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Comparison of TOA and BOA LW radiation fluxes inferred from ground-based sensors, A-Train satellite observations and ERA reanalyses at the High Arctic Station Eureka over the 2002 to 2020 period
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  • Yann Blanchard,
  • Jacques Pelon,
  • Christopher J Cox,
  • Julien Delanoë,
  • Edwin W Eloranta,
  • Taniel Uttal
Yann Blanchard
ESCER Centre

Corresponding Author:yann.blanchard@usherbrooke.ca

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Jacques Pelon
LATMOS/IPSL
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Christopher J Cox
CIRES/NOAA-ESRL
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Julien Delanoë
Laboratoire ATmosphere, Milieux, et Observations Spatiales (LATMOS), IPSL/UVSQ/CNRS
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Edwin W Eloranta
University of Wisconsin
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Taniel Uttal
NOAA ETL
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Abstract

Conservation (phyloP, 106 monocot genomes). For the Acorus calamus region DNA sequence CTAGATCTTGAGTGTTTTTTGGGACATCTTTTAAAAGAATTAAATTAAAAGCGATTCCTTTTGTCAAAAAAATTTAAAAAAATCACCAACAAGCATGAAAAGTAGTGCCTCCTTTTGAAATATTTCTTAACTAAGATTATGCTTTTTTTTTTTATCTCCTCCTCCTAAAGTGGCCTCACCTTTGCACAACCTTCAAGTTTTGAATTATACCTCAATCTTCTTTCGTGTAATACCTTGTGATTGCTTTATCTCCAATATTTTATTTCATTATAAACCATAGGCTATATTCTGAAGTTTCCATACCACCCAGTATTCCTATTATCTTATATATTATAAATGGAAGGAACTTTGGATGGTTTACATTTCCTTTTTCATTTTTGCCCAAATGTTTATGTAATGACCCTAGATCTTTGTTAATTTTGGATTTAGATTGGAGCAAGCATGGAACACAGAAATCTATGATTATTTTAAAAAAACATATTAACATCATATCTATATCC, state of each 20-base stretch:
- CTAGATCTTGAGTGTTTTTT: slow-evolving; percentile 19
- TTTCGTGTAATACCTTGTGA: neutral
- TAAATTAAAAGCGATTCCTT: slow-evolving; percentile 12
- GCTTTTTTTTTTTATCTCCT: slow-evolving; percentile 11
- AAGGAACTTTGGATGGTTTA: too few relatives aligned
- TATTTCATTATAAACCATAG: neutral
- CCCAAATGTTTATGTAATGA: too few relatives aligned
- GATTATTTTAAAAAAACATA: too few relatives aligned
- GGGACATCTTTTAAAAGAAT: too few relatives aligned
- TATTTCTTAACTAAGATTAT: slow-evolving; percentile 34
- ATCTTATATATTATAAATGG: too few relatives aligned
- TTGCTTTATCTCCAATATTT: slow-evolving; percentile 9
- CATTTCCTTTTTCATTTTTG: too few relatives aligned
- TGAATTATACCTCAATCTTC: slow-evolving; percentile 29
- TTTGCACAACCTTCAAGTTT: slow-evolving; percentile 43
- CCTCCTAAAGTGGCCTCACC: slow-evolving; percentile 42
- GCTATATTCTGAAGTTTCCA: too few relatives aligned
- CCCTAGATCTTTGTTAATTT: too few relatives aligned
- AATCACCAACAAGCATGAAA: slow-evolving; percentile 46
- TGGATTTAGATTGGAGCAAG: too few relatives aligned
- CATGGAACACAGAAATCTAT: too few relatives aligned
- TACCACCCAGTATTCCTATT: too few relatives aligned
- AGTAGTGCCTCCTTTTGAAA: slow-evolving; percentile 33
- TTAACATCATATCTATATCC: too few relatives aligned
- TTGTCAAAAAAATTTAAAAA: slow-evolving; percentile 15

This paper focuses on the accuracy of longwave radiation flux retrievals at the top and bottom of the atmosphere at Eureka station, Canada, in the high Arctic. We report comparisons between seven products derived from (1) calculations based on a combination of ground-based and space-based lidar and radar observations, (2) standard radiometric observations from the CERES satellite, (3) direct observations at the surface from a broadband radiation station and (4) the ERA-Interim and ERA5 reanalyses. Statistical, independent analyses are first performed to look at recurring bias and trends in fluxes at Top and Bottom of the Atmosphere. The analysis is further refined comparing fluxes derived from coincident observations decomposed by scene types. Results show that radiative transfer calculations using ground-based lidar-radar profiles derived at Eureka agree well with TOA LW fluxes observed by CERES and with BOA LW fluxes reference. CloudSat-CALIPSO also show good agreement with calculations from ground-based sensor observations, with a relatively small bias. This bias is shown to be largely due to low and thick cloud occurrences that the satellites are insensitive to owing to attenuation from clouds above and surface clutter. These conditions of opaque low clouds, cause an even more pronounced bias for CERES BOA flux calculation in winter, due to the deficit of low clouds identified by MODIS. ERA-I and ERA5 fluxes behave differently, the large positive bias observed with ERA-I is much reduced in ERA5. ERA5 is closer to reference observations due to a better behaviour of low and mid-level clouds.